Will inflation woes convince Rhode Islanders to send a Republican to Congress in CD2?
PROVIDENCE — On a rainy Tuesday night with two weeks to go until the November election, several dozen residents of Aaron Briggs Manor sit down to a free chicken-and-rice dinner as Seth Magaziner, the Democratic nominee to succeed U.S. Rep. Jim Langevin in Congress, launches into his stump speech.
Groceries, health care and gas are too expensive, he tells his attentive audience of senior citizens, and the problem is that too many politicians are beholden to corporate interests.
“They take money from the oil companies and they let the oil companies keep the prices high,” he says, pausing so that his wife, Julia McDowell, can repeat the message in Spanish. “They take money from the drug companies, and they let the drug companies keep the costs of medicine too high.”
This populist, anti-corporate message is new for Magaziner, the two-term state treasurer. Until recently, he'd primarily focused on arguing that his Republican rival, Allan Fung, would vote in lockstep with a party led by anti-abortion extremists and election deniers — even though Fung says he’s largely pro-choice and considers Joe Biden to be the legitimate president.
Meanwhile, Fung, the former mayor of Cranston, has focused almost single-mindedly on inflation. Ever since launching his campaign, he’s seized on voters’ frustrations with the rising cost of home heating oil or the price of milk and sought to pin the blame on Democrats.
Congressional District 2: Magaziner in attack mode in congressional debate; Fung pushes back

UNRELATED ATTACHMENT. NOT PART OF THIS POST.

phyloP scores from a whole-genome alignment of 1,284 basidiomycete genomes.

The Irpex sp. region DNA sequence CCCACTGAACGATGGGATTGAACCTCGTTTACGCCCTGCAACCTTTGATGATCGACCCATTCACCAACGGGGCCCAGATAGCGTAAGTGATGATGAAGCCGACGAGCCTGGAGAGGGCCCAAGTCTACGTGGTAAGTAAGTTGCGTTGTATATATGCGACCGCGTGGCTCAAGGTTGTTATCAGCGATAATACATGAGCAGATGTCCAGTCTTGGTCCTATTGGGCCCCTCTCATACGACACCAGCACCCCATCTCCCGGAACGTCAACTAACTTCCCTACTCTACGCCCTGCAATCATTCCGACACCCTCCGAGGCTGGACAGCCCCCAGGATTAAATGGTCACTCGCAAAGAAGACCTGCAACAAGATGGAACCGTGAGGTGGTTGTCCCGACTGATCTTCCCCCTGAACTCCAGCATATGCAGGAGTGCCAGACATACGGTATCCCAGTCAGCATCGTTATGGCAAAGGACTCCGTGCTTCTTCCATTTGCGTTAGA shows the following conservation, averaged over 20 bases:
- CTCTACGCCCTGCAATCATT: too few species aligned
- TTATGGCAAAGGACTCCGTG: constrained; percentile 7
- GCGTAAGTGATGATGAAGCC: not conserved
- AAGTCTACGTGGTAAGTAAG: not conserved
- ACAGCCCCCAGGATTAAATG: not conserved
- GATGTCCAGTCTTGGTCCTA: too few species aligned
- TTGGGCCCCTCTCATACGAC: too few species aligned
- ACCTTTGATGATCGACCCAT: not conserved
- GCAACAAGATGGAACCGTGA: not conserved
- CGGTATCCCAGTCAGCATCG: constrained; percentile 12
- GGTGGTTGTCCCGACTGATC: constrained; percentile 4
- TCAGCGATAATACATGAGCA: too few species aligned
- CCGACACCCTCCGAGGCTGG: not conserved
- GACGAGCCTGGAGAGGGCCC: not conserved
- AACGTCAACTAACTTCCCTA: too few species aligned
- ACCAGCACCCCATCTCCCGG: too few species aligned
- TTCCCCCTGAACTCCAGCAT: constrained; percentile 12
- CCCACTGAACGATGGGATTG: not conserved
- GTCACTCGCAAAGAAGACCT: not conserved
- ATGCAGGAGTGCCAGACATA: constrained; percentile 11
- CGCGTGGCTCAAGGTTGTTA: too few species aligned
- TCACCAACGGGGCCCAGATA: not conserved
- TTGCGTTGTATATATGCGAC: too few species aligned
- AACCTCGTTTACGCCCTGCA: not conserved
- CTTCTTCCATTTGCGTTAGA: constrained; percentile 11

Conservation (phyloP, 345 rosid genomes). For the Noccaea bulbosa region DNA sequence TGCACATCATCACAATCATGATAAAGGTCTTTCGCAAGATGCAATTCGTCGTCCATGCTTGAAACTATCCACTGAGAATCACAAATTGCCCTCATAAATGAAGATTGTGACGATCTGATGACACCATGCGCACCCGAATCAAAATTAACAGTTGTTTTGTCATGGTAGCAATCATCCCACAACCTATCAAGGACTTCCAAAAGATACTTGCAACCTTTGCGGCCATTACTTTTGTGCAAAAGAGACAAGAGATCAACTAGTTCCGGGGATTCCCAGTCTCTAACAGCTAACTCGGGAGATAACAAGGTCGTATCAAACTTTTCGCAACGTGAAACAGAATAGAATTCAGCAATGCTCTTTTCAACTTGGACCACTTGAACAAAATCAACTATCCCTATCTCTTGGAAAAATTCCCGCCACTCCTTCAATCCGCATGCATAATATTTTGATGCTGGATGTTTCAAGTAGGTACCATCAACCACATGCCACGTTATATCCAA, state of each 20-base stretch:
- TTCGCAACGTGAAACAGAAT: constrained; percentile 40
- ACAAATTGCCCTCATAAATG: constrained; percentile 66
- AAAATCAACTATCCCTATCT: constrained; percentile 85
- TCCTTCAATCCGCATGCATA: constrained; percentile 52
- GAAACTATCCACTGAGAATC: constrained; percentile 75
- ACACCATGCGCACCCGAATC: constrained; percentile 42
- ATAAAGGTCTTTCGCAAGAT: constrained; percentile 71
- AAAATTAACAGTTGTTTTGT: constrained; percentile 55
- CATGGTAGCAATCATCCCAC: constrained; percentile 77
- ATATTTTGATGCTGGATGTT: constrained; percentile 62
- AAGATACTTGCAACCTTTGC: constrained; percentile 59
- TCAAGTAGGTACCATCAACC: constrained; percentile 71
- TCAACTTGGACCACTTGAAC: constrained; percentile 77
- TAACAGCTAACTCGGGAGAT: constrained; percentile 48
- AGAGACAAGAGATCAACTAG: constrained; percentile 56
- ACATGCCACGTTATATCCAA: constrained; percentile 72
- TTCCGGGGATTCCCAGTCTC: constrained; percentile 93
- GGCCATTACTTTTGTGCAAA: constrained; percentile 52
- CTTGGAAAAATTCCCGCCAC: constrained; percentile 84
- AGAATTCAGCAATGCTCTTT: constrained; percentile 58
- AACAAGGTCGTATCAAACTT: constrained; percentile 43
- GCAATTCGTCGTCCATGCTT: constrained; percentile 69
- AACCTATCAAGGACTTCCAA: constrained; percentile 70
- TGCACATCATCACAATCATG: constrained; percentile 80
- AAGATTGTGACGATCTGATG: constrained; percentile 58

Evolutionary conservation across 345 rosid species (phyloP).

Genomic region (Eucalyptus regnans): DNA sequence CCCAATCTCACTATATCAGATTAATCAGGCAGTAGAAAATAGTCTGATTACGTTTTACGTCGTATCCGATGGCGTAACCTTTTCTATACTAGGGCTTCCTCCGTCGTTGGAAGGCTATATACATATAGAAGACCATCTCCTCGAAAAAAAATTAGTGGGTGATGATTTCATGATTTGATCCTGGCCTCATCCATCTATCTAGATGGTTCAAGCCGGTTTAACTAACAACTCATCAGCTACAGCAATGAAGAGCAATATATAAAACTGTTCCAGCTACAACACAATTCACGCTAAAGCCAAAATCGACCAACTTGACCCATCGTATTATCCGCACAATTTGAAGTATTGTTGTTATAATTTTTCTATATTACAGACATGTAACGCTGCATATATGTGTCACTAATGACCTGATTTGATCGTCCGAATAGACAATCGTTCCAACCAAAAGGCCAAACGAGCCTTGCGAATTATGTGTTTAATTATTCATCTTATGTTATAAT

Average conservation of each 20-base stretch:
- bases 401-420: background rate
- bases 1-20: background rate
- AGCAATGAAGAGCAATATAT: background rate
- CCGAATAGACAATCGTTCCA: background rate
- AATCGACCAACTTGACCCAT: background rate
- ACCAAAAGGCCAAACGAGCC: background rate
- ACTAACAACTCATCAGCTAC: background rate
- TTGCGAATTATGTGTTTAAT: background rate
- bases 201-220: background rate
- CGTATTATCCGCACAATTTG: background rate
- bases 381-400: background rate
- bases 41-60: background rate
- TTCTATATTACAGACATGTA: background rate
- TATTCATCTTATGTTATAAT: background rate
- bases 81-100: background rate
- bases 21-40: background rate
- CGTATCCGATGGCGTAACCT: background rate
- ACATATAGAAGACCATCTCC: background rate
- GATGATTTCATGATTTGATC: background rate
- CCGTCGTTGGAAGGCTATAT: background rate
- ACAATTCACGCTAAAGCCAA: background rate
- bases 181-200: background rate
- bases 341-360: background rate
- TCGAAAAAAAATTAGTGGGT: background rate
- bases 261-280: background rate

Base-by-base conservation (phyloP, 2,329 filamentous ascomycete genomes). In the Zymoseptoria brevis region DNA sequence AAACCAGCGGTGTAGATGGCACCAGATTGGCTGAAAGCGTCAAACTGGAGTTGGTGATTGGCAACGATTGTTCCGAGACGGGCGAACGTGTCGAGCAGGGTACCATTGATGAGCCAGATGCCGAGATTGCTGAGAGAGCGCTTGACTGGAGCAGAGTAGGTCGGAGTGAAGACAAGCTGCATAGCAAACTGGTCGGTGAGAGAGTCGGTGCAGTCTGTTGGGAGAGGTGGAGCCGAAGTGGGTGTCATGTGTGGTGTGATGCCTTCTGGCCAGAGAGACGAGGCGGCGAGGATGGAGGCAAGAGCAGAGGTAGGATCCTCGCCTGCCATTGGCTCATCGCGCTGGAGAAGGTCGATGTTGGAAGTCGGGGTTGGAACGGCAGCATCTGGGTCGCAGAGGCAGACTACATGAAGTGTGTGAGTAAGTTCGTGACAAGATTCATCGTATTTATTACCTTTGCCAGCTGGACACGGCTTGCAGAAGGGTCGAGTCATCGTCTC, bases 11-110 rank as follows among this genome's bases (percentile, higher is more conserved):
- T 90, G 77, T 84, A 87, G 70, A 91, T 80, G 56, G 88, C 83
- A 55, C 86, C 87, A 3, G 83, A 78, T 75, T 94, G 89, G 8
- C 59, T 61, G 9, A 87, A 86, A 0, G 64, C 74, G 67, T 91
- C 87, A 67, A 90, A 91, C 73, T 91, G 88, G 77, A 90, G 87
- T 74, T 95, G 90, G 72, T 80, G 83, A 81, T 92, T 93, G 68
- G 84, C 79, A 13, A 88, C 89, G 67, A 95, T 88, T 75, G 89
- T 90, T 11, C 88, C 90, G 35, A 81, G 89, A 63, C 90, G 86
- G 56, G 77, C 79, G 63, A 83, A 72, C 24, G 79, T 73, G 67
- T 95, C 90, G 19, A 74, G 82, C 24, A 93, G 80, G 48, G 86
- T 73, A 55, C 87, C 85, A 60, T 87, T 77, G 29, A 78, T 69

Recent polls have suggested that Fung's emphasis on economic concerns is working: He's either held a slight lead or been neck-in-neck with Magaziner in a district that Biden won by almost 14 points in 2020 and that hasn’t been represented by a Republican in almost 30 years. And he's drawing support from independent voters and some Democrats who consider the economy to be their main concern.
Now, in the final stretch of the campaign, Magaziner is shifting his focus.
“The drug companies, the oil companies, they think they’re going to get their way in this election,” he tells the Aaron Briggs residents. “But what they don’t know is that there’s a lot of power in this room … so on Election Day, we’re going to teach them a lesson.”
Congressional District 2: Fung, Magaziner, Gilbert reveal where they stand on key issues
Son of Chinese immigrants could make RI history
If elected, Fung, 52, would be the first member of a minority group to represent Rhode Island in Congress — something he generally doesn’t mention on the campaign trail.
He'd be proud to claim that distinction, he says, but he’s primarily "focused on the people’s priorities, and this cost-of-living crisis.”
Fung’s parents immigrated to the United States in 1969, following an aunt who already lived in Rhode Island. He was born in Providence less than a year later and grew up working at the Chinese restaurant in Cranston that his parents ran for 35 years.